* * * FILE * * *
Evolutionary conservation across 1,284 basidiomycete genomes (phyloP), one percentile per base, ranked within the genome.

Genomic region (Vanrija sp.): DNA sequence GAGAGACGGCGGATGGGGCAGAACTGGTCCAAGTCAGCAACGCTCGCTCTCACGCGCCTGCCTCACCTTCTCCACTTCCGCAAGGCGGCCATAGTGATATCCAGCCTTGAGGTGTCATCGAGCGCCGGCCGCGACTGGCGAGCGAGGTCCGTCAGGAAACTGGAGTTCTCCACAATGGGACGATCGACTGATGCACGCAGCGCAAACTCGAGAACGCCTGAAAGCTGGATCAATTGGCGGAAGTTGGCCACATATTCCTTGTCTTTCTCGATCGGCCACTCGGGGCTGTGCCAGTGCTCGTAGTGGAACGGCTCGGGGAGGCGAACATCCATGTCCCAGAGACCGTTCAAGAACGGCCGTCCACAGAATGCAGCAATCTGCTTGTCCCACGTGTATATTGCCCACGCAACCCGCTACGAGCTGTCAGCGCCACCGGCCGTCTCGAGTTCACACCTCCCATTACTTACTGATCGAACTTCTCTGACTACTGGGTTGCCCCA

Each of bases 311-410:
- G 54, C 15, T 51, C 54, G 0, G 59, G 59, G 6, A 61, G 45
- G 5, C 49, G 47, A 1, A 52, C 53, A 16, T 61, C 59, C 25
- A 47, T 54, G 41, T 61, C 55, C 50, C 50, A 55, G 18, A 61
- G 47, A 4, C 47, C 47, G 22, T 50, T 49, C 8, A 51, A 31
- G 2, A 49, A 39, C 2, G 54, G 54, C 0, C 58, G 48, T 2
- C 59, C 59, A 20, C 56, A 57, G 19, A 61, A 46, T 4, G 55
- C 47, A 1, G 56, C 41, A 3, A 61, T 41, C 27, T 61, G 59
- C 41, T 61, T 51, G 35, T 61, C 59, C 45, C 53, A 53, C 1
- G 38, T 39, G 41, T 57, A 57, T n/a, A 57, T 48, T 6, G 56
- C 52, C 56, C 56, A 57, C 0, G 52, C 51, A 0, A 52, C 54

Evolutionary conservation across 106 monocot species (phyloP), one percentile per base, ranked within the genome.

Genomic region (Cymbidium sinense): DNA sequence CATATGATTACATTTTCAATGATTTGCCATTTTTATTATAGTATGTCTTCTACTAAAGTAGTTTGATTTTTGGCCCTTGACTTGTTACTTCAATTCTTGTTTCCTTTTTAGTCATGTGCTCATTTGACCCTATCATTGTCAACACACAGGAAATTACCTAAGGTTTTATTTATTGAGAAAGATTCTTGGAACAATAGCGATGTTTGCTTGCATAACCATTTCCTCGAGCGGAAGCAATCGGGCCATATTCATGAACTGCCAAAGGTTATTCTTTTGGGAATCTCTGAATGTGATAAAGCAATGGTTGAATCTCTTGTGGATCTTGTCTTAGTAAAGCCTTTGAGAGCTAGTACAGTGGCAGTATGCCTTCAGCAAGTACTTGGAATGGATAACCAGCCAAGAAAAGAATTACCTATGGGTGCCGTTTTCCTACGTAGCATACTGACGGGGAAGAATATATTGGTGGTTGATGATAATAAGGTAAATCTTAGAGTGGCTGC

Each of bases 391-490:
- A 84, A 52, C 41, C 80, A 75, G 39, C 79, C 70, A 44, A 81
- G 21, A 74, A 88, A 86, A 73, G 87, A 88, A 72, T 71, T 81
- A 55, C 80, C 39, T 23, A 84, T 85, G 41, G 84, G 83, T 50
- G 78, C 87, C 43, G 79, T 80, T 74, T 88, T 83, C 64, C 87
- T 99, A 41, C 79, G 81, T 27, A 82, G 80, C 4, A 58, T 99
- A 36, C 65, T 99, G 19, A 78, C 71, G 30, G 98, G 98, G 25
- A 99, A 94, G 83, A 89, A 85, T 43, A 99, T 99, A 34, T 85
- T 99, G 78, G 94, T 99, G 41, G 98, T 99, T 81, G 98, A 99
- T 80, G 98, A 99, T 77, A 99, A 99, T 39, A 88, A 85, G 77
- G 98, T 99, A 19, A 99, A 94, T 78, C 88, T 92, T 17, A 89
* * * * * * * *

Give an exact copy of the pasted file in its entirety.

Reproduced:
Evolutionary conservation across 1,284 basidiomycete genomes (phyloP), one percentile per base, ranked within the genome.

Genomic region (Vanrija sp.): DNA sequence GAGAGACGGCGGATGGGGCAGAACTGGTCCAAGTCAGCAACGCTCGCTCTCACGCGCCTGCCTCACCTTCTCCACTTCCGCAAGGCGGCCATAGTGATATCCAGCCTTGAGGTGTCATCGAGCGCCGGCCGCGACTGGCGAGCGAGGTCCGTCAGGAAACTGGAGTTCTCCACAATGGGACGATCGACTGATGCACGCAGCGCAAACTCGAGAACGCCTGAAAGCTGGATCAATTGGCGGAAGTTGGCCACATATTCCTTGTCTTTCTCGATCGGCCACTCGGGGCTGTGCCAGTGCTCGTAGTGGAACGGCTCGGGGAGGCGAACATCCATGTCCCAGAGACCGTTCAAGAACGGCCGTCCACAGAATGCAGCAATCTGCTTGTCCCACGTGTATATTGCCCACGCAACCCGCTACGAGCTGTCAGCGCCACCGGCCGTCTCGAGTTCACACCTCCCATTACTTACTGATCGAACTTCTCTGACTACTGGGTTGCCCCA

Each of bases 311-410:
- G 54, C 15, T 51, C 54, G 0, G 59, G 59, G 6, A 61, G 45
- G 5, C 49, G 47, A 1, A 52, C 53, A 16, T 61, C 59, C 25
- A 47, T 54, G 41, T 61, C 55, C 50, C 50, A 55, G 18, A 61
- G 47, A 4, C 47, C 47, G 22, T 50, T 49, C 8, A 51, A 31
- G 2, A 49, A 39, C 2, G 54, G 54, C 0, C 58, G 48, T 2
- C 59, C 59, A 20, C 56, A 57, G 19, A 61, A 46, T 4, G 55
- C 47, A 1, G 56, C 41, A 3, A 61, T 41, C 27, T 61, G 59
- C 41, T 61, T 51, G 35, T 61, C 59, C 45, C 53, A 53, C 1
- G 38, T 39, G 41, T 57, A 57, T n/a, A 57, T 48, T 6, G 56
- C 52, C 56, C 56, A 57, C 0, G 52, C 51, A 0, A 52, C 54

Evolutionary conservation across 106 monocot species (phyloP), one percentile per base, ranked within the genome.

Genomic region (Cymbidium sinense): DNA sequence CATATGATTACATTTTCAATGATTTGCCATTTTTATTATAGTATGTCTTCTACTAAAGTAGTTTGATTTTTGGCCCTTGACTTGTTACTTCAATTCTTGTTTCCTTTTTAGTCATGTGCTCATTTGACCCTATCATTGTCAACACACAGGAAATTACCTAAGGTTTTATTTATTGAGAAAGATTCTTGGAACAATAGCGATGTTTGCTTGCATAACCATTTCCTCGAGCGGAAGCAATCGGGCCATATTCATGAACTGCCAAAGGTTATTCTTTTGGGAATCTCTGAATGTGATAAAGCAATGGTTGAATCTCTTGTGGATCTTGTCTTAGTAAAGCCTTTGAGAGCTAGTACAGTGGCAGTATGCCTTCAGCAAGTACTTGGAATGGATAACCAGCCAAGAAAAGAATTACCTATGGGTGCCGTTTTCCTACGTAGCATACTGACGGGGAAGAATATATTGGTGGTTGATGATAATAAGGTAAATCTTAGAGTGGCTGC

Each of bases 391-490:
- A 84, A 52, C 41, C 80, A 75, G 39, C 79, C 70, A 44, A 81
- G 21, A 74, A 88, A 86, A 73, G 87, A 88, A 72, T 71, T 81
- A 55, C 80, C 39, T 23, A 84, T 85, G 41, G 84, G 83, T 50
- G 78, C 87, C 43, G 79, T 80, T 74, T 88, T 83, C 64, C 87
- T 99, A 41, C 79, G 81, T 27, A 82, G 80, C 4, A 58, T 99
- A 36, C 65, T 99, G 19, A 78, C 71, G 30, G 98, G 98, G 25
- A 99, A 94, G 83, A 89, A 85, T 43, A 99, T 99, A 34, T 85
- T 99, G 78, G 94, T 99, G 41, G 98, T 99, T 81, G 98, A 99
- T 80, G 98, A 99, T 77, A 99, A 99, T 39, A 88, A 85, G 77
- G 98, T 99, A 19, A 99, A 94, T 78, C 88, T 92, T 17, A 89